MBA Mondays: Revenue Models – Transaction Processing
Transaction Processing is not a "net native" business model. There have been businesses built up around processing transactions for a long time. But the Internet and Mobile present some challenges in processing transactions and therefore there are opportunities to build substantial businesses around helping companies process transactions.
If you look at the Revenue Model Hackpad, you will see that there are a number of different kinds of transaction processing businesses:
The first four examples in the hackpad are related to credit card processing, the next three are related to banking transactions, then there is fulfillment which is physical logistics, then the next three relate to the world of telephony, and the last one is related to internet and mobile platforms.
So you can see that transaction processing is a business model that can be applied to a number of different types of transactions. And certainly our revenue model hackpad is not comprehensive. So I am sure there are many other forms of transaction processing businesses in the online world.
The thing that all of these forms of transaction processing have in common is the processor handles a transaction that was generated by another product or service and provides some form of completion service and charges a fee for doing so. That could be processing a credit card transaction, handling a banking transaction, shipping something to someone, completing a call originated on another network, or distributing a third party app on an internet or mobile platform.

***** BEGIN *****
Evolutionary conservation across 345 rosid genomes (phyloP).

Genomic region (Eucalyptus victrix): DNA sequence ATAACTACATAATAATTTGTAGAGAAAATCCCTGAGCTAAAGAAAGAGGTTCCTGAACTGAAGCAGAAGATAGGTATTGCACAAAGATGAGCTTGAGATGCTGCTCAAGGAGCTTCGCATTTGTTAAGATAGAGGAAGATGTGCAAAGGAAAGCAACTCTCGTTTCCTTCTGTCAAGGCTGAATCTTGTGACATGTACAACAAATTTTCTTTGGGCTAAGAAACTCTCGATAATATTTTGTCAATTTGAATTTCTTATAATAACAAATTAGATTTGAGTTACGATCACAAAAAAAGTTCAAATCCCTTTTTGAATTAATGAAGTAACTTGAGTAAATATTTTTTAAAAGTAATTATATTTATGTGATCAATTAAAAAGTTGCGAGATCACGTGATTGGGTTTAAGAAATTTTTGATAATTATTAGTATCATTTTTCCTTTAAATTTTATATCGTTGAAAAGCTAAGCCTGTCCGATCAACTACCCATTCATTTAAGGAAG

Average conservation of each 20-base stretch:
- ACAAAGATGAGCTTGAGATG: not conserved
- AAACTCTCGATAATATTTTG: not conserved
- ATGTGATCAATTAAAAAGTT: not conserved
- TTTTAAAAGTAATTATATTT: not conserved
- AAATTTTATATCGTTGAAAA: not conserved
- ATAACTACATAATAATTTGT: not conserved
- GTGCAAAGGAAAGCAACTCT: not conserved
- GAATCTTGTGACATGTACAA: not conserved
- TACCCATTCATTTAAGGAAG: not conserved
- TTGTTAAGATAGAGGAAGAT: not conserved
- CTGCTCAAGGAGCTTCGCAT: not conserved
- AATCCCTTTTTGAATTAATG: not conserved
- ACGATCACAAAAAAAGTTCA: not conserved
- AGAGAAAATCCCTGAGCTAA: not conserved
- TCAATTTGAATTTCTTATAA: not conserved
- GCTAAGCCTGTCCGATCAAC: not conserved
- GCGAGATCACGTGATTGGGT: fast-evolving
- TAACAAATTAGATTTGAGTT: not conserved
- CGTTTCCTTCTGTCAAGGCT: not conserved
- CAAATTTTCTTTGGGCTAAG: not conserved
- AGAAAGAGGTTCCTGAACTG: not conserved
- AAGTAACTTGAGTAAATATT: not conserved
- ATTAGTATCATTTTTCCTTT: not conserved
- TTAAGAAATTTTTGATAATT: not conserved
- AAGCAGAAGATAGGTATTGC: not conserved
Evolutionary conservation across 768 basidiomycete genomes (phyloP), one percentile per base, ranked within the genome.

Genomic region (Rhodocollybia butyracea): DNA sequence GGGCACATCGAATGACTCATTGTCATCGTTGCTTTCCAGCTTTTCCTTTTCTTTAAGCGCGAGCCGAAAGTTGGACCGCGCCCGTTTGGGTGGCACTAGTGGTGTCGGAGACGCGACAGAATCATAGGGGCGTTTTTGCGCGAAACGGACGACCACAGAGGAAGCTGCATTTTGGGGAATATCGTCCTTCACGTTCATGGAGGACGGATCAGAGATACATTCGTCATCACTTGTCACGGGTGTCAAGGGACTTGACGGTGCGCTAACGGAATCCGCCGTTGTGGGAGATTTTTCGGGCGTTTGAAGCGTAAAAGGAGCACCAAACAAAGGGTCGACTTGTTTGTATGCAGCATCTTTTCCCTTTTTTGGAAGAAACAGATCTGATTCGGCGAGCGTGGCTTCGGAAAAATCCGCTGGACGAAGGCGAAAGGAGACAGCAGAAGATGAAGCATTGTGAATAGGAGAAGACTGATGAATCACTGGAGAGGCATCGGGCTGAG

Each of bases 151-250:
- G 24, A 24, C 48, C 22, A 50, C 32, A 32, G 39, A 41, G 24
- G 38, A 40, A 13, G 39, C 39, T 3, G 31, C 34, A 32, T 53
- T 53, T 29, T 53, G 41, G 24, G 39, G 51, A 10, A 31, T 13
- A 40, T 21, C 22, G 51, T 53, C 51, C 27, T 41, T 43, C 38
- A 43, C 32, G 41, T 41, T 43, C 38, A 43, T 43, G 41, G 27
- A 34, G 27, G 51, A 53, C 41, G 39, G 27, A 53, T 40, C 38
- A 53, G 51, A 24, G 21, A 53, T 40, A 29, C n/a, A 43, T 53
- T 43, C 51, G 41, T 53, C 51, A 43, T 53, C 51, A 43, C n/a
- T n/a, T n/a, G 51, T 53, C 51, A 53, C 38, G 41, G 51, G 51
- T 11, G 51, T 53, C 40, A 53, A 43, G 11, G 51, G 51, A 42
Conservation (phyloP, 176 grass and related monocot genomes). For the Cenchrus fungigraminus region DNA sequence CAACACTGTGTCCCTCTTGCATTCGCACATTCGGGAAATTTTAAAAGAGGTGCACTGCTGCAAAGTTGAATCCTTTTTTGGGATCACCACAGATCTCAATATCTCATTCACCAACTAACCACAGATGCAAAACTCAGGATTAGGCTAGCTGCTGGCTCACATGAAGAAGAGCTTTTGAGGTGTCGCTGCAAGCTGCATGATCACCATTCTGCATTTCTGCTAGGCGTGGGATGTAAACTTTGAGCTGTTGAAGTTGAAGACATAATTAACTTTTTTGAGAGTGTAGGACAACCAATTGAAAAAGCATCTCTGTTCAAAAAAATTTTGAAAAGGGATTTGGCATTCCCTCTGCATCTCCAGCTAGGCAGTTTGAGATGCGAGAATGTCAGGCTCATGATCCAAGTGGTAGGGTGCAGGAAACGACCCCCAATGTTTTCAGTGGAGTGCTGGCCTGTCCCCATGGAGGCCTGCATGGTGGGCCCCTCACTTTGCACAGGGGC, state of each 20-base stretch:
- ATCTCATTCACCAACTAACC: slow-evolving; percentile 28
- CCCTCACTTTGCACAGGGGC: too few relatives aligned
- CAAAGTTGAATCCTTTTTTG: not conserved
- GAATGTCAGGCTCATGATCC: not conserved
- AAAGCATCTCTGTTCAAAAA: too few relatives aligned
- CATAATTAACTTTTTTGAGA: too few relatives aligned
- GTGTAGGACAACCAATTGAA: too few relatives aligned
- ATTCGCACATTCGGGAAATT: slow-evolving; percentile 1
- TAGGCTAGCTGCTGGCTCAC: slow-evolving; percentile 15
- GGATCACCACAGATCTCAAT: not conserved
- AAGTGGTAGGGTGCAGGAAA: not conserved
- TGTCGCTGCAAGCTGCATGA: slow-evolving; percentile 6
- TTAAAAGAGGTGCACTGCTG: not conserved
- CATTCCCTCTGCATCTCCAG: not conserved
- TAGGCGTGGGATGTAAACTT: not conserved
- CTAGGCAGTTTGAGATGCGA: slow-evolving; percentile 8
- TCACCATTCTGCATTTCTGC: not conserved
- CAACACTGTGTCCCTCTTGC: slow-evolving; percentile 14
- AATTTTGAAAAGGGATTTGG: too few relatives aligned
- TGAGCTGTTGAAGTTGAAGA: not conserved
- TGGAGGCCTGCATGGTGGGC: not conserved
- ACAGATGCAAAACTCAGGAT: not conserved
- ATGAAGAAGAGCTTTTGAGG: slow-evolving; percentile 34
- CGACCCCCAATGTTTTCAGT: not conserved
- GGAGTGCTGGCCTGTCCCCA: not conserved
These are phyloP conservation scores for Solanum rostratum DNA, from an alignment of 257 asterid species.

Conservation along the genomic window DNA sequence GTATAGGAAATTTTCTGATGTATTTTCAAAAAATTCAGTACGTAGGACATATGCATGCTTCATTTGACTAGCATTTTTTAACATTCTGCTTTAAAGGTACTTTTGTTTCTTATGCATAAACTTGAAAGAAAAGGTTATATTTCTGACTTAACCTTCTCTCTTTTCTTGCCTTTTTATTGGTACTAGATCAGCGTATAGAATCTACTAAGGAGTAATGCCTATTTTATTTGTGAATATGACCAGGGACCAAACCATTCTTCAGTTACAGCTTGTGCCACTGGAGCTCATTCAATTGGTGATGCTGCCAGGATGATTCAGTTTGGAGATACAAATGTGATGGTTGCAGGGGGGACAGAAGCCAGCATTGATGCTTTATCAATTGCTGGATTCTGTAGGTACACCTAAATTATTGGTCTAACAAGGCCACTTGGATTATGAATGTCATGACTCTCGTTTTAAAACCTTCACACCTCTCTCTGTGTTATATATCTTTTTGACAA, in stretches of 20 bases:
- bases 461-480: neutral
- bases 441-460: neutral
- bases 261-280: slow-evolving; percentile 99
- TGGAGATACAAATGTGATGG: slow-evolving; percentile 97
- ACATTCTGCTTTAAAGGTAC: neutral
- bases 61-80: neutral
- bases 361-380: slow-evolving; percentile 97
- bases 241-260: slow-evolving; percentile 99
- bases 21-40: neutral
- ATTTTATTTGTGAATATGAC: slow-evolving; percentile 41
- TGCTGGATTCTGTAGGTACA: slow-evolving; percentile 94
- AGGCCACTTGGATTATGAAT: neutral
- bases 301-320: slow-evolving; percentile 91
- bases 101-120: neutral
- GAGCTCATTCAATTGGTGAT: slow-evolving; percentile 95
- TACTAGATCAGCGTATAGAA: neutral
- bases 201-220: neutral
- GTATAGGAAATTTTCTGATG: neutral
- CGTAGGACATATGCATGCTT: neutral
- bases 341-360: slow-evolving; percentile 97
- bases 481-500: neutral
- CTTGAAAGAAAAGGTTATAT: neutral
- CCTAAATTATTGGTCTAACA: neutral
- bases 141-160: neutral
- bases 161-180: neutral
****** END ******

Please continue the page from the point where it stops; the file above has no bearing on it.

For financial transactions, the fees are generally small, typically in the 2-4% range. For banking transactions, the fees are often much smaller than that because the credit and fraud risks are lower. For logistics (shipping and handling), the fees vary but relate to the costs of providing the service. For telephony, the fees are generally expressed per minute or per message and are generally low but can be high in certain markets. Platform distribution fees are the outlier as they are often very significant, Apple charges a 30% cut in its app store.
For the most part, the transaction processing business model is all about scale. You process billions of transactions and take a few percent of the total transaction value. PayPal processed $145bn of transactions in 2012 and generated $5.6bn in revenue. Out of that $5.6bn, PayPal has to cover all its costs including processing fees to other transaction processors, customer service, fraud prevention, fraud losses, technology and development, and several others. I am certain that PayPal makes a very nice profit off of that $5.6bn of revenue but it is probably on the order of $1-2bn, which is in the range of 1% of the total transaction volume. This is a business model of pennies on the dollar, literally.
One of the challenges of this business model is that the fixed costs required to process transcations can be significant and you will operate a loss until you can get to scale. You can see that by looking at how much capital Square has raised to date. Crunchbase has it at $341mm. Now Square is one of the most exciting new companies created in the past five years and is executing incredibly well. But it has taken hundreds of millions of dollars to get where it is today. That's what I am talking about. You had better be prepared to fund the costs of ramping to scale if you want to be in this kind of business.
In general, I like these kinds of businesses a lot once they reach scale, but am cognizant of the costs of building them. They are not for the faint of heart.